Brown tumors are basically non-neoplastic. Their histopathology is characterized by multinucleated giant cells (osteoclasts), repetitive granulation tissue, vascular and proliferating fibrous tissue, and a brown hemosiderin deposition that imparts the color after which the lesions are named [8]. They commonly affect the jaws, skull, pelvis, clavicle, ribs, femurs, and spine as single or multiple lesions. Plain radiograph or computed tomography scan findings include lytic or multilocular cystic changes. Because of the similarity of the radiologic features of brown tumors with those of benign and malignant bone lesions (e.g., a cyst-like radiolucency), diagnosis can be difficult. There are some clues to differentiate brown tumors from other conditions. The severity of the bone pain arising from a brown tumor is milder than that from malignant bone lesions. Although symptoms of benign bone lesions (e.g., an aneurysmal bone cyst, simple bone cyst, or fibrous dysplasia) can mimic those of brown tumors, certain signs are only found with brown tumors, specifically, subperiosteal bone resorption on the skull, or a salt-and-pepper appearance and osteosclerosis of the upper and lower end plates of vertebrae (the rugger-jersey spine) [9]. The reported patient came to our hospital with reoccurring fractures at multiple sites. During the preceding 5 years, the individual fractures either had been associated with low-energy injuries or had had no history of trauma. A salt-and-pepper appearance and rugger-jersey spine were visible on plain radiographs.

Agarwal et al. retrospectively studied the biochemical markers of bone turnover, bone density, and radiographic recovery after parathyroidectomies in 51 patients who had PHPT and osteitis fibrosa cystica [10]. Remineralization occurred as early as 1 week after the procedures. In the case of the pelvis and spine, an improvement in osteopenia was observed within 3 weeks to 3 months, whereas recovery of the subperiosteal and cortical resorption of the skull and hands occurred after 6 to 9 months. The sites of the bone cysts, brown tumors, and fractures appeared abnormally dense on plain film X-ray within 3 months. In the present case, excision of the parathyroid adenoma resulted in an improved biochemical profile within a month of the surgery. Moreover, an increased bone density and healing of the brown tumors were noted in plain radiographs at the 6-month follow-up.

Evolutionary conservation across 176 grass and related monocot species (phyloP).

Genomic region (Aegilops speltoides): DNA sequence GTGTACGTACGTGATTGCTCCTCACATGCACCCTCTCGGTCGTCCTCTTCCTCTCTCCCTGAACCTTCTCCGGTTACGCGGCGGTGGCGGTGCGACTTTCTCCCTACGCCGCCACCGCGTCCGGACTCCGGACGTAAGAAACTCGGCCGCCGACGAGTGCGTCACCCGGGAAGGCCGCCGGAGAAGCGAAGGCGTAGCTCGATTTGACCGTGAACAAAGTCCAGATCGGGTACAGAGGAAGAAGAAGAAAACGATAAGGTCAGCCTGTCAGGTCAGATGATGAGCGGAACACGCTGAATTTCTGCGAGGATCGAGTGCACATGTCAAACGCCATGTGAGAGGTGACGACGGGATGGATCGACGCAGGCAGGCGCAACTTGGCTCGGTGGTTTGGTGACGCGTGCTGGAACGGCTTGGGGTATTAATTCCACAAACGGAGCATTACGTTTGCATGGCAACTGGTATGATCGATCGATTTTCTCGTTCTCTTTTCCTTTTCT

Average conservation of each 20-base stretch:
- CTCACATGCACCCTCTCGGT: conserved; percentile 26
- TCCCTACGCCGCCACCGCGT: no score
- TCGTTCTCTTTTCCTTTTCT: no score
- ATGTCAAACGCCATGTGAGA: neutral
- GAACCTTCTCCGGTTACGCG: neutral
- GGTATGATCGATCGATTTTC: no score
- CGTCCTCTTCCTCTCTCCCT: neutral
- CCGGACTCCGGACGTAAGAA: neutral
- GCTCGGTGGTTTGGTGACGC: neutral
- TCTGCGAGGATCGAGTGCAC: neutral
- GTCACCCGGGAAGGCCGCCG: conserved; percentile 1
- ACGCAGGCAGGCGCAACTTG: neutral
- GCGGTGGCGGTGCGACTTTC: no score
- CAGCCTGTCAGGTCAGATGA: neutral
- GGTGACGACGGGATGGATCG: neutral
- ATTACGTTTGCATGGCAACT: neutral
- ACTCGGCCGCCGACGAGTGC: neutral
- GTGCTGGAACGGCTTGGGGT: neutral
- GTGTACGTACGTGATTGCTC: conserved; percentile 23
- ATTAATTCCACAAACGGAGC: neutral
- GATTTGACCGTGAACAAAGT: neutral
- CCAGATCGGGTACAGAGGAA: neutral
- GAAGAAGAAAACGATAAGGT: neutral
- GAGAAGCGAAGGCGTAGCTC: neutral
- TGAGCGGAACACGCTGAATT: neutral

For orthopedic conditions, some studies have reported that orthopedic fixation was performed before a parathyroidectomy [6, 11], while other research has reported that the procedures were undertaken simultaneously [12]. In our case, the parathyroidectomy was performed first because the fractures could be temporarily immobilized externally. This was achieved through traction for the left femoral-shaft fracture and casting for the right-humeral and tibial-shaft fractures, before definite internal fixation. This approach is appropriate for patients with severe bone lesions and hypercalcemia. The surgery was delayed until the manifestations of hypercalcemia and intravascular volume were corrected, given that hypercalcemia may lead to adverse intraoperative events. However, if parathyroidectomy is chosen for the first operation, one should be aware of the possibility of hungry bone syndrome. This syndrome is characterized by rapid, profound, and prolonged hypocalcemia that is accompanied by hypophosphatemia and hypomagnesaemia. The hypocalcemia results from suppressed PTH after parathyroidectomies in patients with severe primary HPT and preoperative high bone turnover [13]. Until the hypocalcemia is resolved, definite fixation for the orthopedic condition should be delayed.

The left tibial fracture was treated conservatively with plaster of paris because of an acceptable alignment, whereas the distal humeral fracture was treated with a long arm U-slab due to severe fracture comminution. Operative treatment was chosen for the left proximal femoral fracture because of the benefits offered by an early postoperative-mobilization and rehabilitation protocol. The surgical management of fractures in patients with poor bone quality, in terms of the selection of the surgical technique and implant, is a major challenge. With our case, it was difficult to evaluate the quality of the reduction and fixation of the left proximal femur due to diffuse osteopenia and an unfixed tibial shaft fracture. We performed intramedullary nailing fixation for the femoral shaft fracture because we considered it to be superior to screw-plate fixation. This is because it is a less invasive procedure and offers a greater improvement in functional bearing, a higher rate of union, and better stability and mechanical solidity [14]. The nonoperative treatment in the presented case resulted in good union. It has been previously demonstrated that after a parathyroidectomy, bone returns to normal activity and fractures can be treated conservatively, provided they are non-displaced and uncomplicated [15].